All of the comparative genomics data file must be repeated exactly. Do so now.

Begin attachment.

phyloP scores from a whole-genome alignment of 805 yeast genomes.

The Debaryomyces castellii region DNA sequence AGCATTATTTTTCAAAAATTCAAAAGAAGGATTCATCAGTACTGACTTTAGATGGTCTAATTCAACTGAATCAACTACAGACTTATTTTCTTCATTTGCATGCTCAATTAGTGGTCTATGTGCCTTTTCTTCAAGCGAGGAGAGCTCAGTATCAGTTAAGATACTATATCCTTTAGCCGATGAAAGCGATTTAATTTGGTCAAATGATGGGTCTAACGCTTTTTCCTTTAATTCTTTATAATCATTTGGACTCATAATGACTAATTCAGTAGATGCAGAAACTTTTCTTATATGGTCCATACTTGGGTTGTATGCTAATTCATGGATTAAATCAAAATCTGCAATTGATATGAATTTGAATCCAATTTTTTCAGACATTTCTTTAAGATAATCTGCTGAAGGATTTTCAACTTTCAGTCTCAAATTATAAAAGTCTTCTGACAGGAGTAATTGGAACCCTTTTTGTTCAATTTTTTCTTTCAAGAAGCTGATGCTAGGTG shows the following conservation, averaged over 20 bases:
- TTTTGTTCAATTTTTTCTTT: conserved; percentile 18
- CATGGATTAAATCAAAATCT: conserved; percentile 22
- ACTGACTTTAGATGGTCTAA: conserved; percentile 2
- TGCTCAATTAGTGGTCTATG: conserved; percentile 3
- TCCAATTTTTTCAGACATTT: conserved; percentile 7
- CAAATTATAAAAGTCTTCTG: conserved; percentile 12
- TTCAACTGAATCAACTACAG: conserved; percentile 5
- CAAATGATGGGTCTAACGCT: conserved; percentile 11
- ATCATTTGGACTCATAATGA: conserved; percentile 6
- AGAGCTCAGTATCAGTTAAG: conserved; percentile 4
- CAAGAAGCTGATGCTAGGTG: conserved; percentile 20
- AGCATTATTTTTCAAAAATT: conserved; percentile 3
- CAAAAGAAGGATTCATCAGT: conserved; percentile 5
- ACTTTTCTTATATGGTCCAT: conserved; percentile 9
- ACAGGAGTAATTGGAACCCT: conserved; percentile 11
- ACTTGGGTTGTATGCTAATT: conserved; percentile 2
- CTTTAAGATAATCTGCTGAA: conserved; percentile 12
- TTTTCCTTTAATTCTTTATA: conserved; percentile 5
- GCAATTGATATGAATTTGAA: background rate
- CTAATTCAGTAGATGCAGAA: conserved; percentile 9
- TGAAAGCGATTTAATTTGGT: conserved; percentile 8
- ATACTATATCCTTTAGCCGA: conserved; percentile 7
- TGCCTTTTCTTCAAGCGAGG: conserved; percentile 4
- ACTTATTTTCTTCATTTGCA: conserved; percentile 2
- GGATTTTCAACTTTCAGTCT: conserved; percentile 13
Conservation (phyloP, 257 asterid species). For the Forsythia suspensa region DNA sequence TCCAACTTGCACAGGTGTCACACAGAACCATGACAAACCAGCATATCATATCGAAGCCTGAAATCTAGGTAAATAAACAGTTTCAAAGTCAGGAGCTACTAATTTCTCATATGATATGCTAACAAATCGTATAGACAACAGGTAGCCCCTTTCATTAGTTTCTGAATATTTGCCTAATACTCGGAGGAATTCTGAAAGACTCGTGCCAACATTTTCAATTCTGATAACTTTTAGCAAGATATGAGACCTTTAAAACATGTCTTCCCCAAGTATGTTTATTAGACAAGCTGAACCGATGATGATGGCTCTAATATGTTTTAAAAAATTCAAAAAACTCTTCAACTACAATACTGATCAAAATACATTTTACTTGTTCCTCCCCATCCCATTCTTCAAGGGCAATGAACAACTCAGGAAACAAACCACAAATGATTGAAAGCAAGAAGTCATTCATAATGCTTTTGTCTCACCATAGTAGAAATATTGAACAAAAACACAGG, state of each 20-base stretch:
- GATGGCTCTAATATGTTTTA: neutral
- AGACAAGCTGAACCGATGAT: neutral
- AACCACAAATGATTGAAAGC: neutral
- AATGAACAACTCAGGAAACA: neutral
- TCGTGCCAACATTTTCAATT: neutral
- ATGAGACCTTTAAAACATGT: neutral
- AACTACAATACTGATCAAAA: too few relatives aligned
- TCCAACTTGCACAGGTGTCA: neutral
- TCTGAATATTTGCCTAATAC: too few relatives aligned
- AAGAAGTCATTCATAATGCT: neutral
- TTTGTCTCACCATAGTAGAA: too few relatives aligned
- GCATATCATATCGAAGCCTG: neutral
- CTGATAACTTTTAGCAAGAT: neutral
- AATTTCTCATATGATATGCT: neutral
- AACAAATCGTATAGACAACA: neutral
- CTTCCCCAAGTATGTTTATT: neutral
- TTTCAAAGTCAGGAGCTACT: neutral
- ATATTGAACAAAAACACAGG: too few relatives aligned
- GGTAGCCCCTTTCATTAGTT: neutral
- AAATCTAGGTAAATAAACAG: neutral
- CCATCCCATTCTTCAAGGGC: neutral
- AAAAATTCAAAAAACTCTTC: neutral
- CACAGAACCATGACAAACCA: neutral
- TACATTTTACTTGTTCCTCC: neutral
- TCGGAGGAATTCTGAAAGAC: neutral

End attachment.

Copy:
phyloP scores from a whole-genome alignment of 805 yeast genomes.

The Debaryomyces castellii region DNA sequence AGCATTATTTTTCAAAAATTCAAAAGAAGGATTCATCAGTACTGACTTTAGATGGTCTAATTCAACTGAATCAACTACAGACTTATTTTCTTCATTTGCATGCTCAATTAGTGGTCTATGTGCCTTTTCTTCAAGCGAGGAGAGCTCAGTATCAGTTAAGATACTATATCCTTTAGCCGATGAAAGCGATTTAATTTGGTCAAATGATGGGTCTAACGCTTTTTCCTTTAATTCTTTATAATCATTTGGACTCATAATGACTAATTCAGTAGATGCAGAAACTTTTCTTATATGGTCCATACTTGGGTTGTATGCTAATTCATGGATTAAATCAAAATCTGCAATTGATATGAATTTGAATCCAATTTTTTCAGACATTTCTTTAAGATAATCTGCTGAAGGATTTTCAACTTTCAGTCTCAAATTATAAAAGTCTTCTGACAGGAGTAATTGGAACCCTTTTTGTTCAATTTTTTCTTTCAAGAAGCTGATGCTAGGTG shows the following conservation, averaged over 20 bases:
- TTTTGTTCAATTTTTTCTTT: conserved; percentile 18
- CATGGATTAAATCAAAATCT: conserved; percentile 22
- ACTGACTTTAGATGGTCTAA: conserved; percentile 2
- TGCTCAATTAGTGGTCTATG: conserved; percentile 3
- TCCAATTTTTTCAGACATTT: conserved; percentile 7
- CAAATTATAAAAGTCTTCTG: conserved; percentile 12
- TTCAACTGAATCAACTACAG: conserved; percentile 5
- CAAATGATGGGTCTAACGCT: conserved; percentile 11
- ATCATTTGGACTCATAATGA: conserved; percentile 6
- AGAGCTCAGTATCAGTTAAG: conserved; percentile 4
- CAAGAAGCTGATGCTAGGTG: conserved; percentile 20
- AGCATTATTTTTCAAAAATT: conserved; percentile 3
- CAAAAGAAGGATTCATCAGT: conserved; percentile 5
- ACTTTTCTTATATGGTCCAT: conserved; percentile 9
- ACAGGAGTAATTGGAACCCT: conserved; percentile 11
- ACTTGGGTTGTATGCTAATT: conserved; percentile 2
- CTTTAAGATAATCTGCTGAA: conserved; percentile 12
- TTTTCCTTTAATTCTTTATA: conserved; percentile 5
- GCAATTGATATGAATTTGAA: background rate
- CTAATTCAGTAGATGCAGAA: conserved; percentile 9
- TGAAAGCGATTTAATTTGGT: conserved; percentile 8
- ATACTATATCCTTTAGCCGA: conserved; percentile 7
- TGCCTTTTCTTCAAGCGAGG: conserved; percentile 4
- ACTTATTTTCTTCATTTGCA: conserved; percentile 2
- GGATTTTCAACTTTCAGTCT: conserved; percentile 13
Conservation (phyloP, 257 asterid species). For the Forsythia suspensa region DNA sequence TCCAACTTGCACAGGTGTCACACAGAACCATGACAAACCAGCATATCATATCGAAGCCTGAAATCTAGGTAAATAAACAGTTTCAAAGTCAGGAGCTACTAATTTCTCATATGATATGCTAACAAATCGTATAGACAACAGGTAGCCCCTTTCATTAGTTTCTGAATATTTGCCTAATACTCGGAGGAATTCTGAAAGACTCGTGCCAACATTTTCAATTCTGATAACTTTTAGCAAGATATGAGACCTTTAAAACATGTCTTCCCCAAGTATGTTTATTAGACAAGCTGAACCGATGATGATGGCTCTAATATGTTTTAAAAAATTCAAAAAACTCTTCAACTACAATACTGATCAAAATACATTTTACTTGTTCCTCCCCATCCCATTCTTCAAGGGCAATGAACAACTCAGGAAACAAACCACAAATGATTGAAAGCAAGAAGTCATTCATAATGCTTTTGTCTCACCATAGTAGAAATATTGAACAAAAACACAGG, state of each 20-base stretch:
- GATGGCTCTAATATGTTTTA: neutral
- AGACAAGCTGAACCGATGAT: neutral
- AACCACAAATGATTGAAAGC: neutral
- AATGAACAACTCAGGAAACA: neutral
- TCGTGCCAACATTTTCAATT: neutral
- ATGAGACCTTTAAAACATGT: neutral
- AACTACAATACTGATCAAAA: too few relatives aligned
- TCCAACTTGCACAGGTGTCA: neutral
- TCTGAATATTTGCCTAATAC: too few relatives aligned
- AAGAAGTCATTCATAATGCT: neutral
- TTTGTCTCACCATAGTAGAA: too few relatives aligned
- GCATATCATATCGAAGCCTG: neutral
- CTGATAACTTTTAGCAAGAT: neutral
- AATTTCTCATATGATATGCT: neutral
- AACAAATCGTATAGACAACA: neutral
- CTTCCCCAAGTATGTTTATT: neutral
- TTTCAAAGTCAGGAGCTACT: neutral
- ATATTGAACAAAAACACAGG: too few relatives aligned
- GGTAGCCCCTTTCATTAGTT: neutral
- AAATCTAGGTAAATAAACAG: neutral
- CCATCCCATTCTTCAAGGGC: neutral
- AAAAATTCAAAAAACTCTTC: neutral
- CACAGAACCATGACAAACCA: neutral
- TACATTTTACTTGTTCCTCC: neutral
- TCGGAGGAATTCTGAAAGAC: neutral